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Shift in Priorities for Czech Universities

Observers expect a “market-oriented” approach, focused on the economy.

November 22, 2017
 

The antiestablishment political party that swept to victory in the Czech Republic’s recent elections is likely to want the country’s universities to redirect teaching and research towards the needs of the economy, observers say.

ANO, led by the billionaire Andrej Babiš, won almost 30 percent of the vote in elections last month, limiting the Social Democrats and the Christian Democrats -- who normally dominate government -- to single figures. Negotiations are underway to form a new government.

Tomas Dumbrovsky, assistant professor of law at Charles University in Prague, who has written on Czech higher education, said that the party’s approach was “market oriented, which might fit natural science and technical [subjects] … but hardly takes into account the needs of humanities and social science.”

ANO’s program commits to increase the stability of university funding so that institutions can supply “qualified experts in line with strategic decisions of the state.”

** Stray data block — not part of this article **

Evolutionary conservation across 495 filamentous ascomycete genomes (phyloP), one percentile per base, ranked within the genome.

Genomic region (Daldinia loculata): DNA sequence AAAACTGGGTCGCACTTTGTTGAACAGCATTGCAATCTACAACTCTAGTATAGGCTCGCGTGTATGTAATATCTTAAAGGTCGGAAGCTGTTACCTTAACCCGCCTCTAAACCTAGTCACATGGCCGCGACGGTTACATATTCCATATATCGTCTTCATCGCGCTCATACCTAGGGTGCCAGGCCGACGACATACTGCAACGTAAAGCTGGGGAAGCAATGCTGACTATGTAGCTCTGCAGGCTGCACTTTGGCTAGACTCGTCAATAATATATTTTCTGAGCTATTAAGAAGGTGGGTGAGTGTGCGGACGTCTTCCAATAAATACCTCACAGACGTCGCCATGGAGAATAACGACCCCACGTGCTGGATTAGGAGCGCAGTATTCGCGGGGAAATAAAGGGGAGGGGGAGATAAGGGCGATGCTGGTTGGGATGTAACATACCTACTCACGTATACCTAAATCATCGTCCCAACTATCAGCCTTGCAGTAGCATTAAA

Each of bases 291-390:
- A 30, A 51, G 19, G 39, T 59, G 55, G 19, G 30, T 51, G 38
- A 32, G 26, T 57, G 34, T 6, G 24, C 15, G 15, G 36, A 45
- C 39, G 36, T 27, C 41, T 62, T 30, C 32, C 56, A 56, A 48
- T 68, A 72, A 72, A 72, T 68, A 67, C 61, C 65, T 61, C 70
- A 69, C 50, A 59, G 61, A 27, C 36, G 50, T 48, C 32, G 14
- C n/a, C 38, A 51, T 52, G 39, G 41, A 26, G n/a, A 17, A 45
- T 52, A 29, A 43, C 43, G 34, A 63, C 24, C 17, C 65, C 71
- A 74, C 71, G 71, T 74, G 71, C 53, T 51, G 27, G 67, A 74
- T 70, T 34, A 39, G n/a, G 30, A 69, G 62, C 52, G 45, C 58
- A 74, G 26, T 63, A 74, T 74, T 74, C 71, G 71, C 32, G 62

It also wants more “practical experience” in university education, as well as a system of “quality evaluation” to make sure that graduates meet “labor market needs.”

ANO also believes that Czech research spending is not achieving results and thinks that it should be focused more toward helping to deliver economic growth, Dumbrovsky added.

The party also wants more international involvement in Czech universities. Institutional assessments should be based on peer review by researchers, preferably international ones, and students should have to take a course either in English or abroad, the program says.

Michal Lošťák, vice rector for international relations at the Czech University of Life Sciences Prague, said that ANO also pledged not to introduce tuition on the basis that “the education of young people will be beneficial for all of us.”

However, tuition has become a political issue in another way: Babiš recently criticized the former Czech government for waiving the fees of 10 Nigerian medical students whose home country funding had been cut off, arguing that “they should work as any other student to get the needed sum,” Lošťák explained.

ANO’s program in part echoes some of the utilitarian themes seen elsewhere in Central Europe, such as Hungary, where the ruling Fidesz Party has reduced the number of university places and said that higher education should serve the labor market.

But whether it will be carried out is another matter. “ANO’s focus on … university education is minimal in reality,” Dumbrovsky said. Its program is “modern and appealing,” and it has “nice phrases,” he said, but it lacks “any real plan how to achieve the pledged state of things.”

Declaring that “ANO’s electorate has little interest in the area” of higher education, he predicted that the same would be true of an ANO government.

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